Vauxhall has promising plans for the future of its Luton-based Heritage Centre, which could see it opened to a wider audience than ever before if long-term plans come to fruition.
Currently, the Heritage Centre is part of Vauxhall’s landmark Griffin House site, which is now up for sale following the firm’s relocation to a new state-of-the-art Luton head office, known as Chalton House. The collection will remain in place for the time being, but the plan is to relocate it elsewhere within the Bedfordshire town.
“The advantage this has given us is that we have the potential to make it public-facing… for the first time in its 73-year history,” Simon Hucknall, Vauxhall’s head of PR, told Classic Car Buyer. “So it will be more of a Vauxhall museum than a closed collection for press and public relations, though that functionality will remain.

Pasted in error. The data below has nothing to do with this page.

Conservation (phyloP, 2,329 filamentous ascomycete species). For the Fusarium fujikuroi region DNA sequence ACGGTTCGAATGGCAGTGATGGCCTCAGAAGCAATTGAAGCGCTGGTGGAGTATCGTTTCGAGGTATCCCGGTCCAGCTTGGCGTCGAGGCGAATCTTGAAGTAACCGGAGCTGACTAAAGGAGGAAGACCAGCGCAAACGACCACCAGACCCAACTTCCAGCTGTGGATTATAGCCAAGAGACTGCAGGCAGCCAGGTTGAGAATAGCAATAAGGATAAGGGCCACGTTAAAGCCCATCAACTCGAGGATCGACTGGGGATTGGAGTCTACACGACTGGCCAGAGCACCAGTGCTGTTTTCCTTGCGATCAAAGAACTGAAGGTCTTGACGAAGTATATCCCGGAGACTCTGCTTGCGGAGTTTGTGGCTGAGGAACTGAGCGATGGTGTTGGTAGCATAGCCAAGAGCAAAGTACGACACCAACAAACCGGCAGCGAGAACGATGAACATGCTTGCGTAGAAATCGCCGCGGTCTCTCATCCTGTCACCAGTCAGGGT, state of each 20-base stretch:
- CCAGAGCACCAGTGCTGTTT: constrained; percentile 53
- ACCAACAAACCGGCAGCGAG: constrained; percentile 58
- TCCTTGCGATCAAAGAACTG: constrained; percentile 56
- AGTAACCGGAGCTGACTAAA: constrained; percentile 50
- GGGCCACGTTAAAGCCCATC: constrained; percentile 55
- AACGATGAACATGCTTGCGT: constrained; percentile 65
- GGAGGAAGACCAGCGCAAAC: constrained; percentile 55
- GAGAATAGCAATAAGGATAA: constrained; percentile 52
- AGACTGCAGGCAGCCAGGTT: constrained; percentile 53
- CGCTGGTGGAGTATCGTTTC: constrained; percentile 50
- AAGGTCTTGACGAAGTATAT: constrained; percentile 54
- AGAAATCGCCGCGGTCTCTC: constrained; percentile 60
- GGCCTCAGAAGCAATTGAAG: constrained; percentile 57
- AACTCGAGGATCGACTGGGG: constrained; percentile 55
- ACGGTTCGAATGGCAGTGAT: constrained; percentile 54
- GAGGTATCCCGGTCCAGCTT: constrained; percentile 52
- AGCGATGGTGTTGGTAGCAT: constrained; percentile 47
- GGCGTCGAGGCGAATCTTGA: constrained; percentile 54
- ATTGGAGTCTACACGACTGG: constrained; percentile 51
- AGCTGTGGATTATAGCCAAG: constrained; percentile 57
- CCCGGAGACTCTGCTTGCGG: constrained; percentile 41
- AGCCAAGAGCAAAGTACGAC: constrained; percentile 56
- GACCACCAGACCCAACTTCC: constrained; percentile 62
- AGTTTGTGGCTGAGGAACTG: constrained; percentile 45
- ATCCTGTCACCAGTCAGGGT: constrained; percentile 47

“We are working with Luton Culture, which support a range of arts and cultural activity across Luton, to achieve this as our long-term goal.”
Amongst the collection is the ‘5HP’ from 1903, which holds the distinction of being the world’s second-oldest Vauxhall, one of only two surviving WW1 D-Type staff cars and the earliest ‘Prince Henry’ model – widely recognised as the world’s first sports car. It also hosts a 30-98 model, which was Britain’s first 100mph production car. Concept cars, various commercials and restored examples of performance icons such as the Firenza HP ‘Droopsnoot’ and Lotus Carlton feature too, along with continuous model lines of the Viva, Victor, Cavalier, Vectra, Corsa and Astra.
Contrary to reports elsewhere however, the collection is unlikely to expand. It’s already up to capacity, with around 90 per cent of Vauxhall’s core cars represented. After relocation we expect the collection to feature 62-63 vehicles, spanning more than 115 years of Griffin history.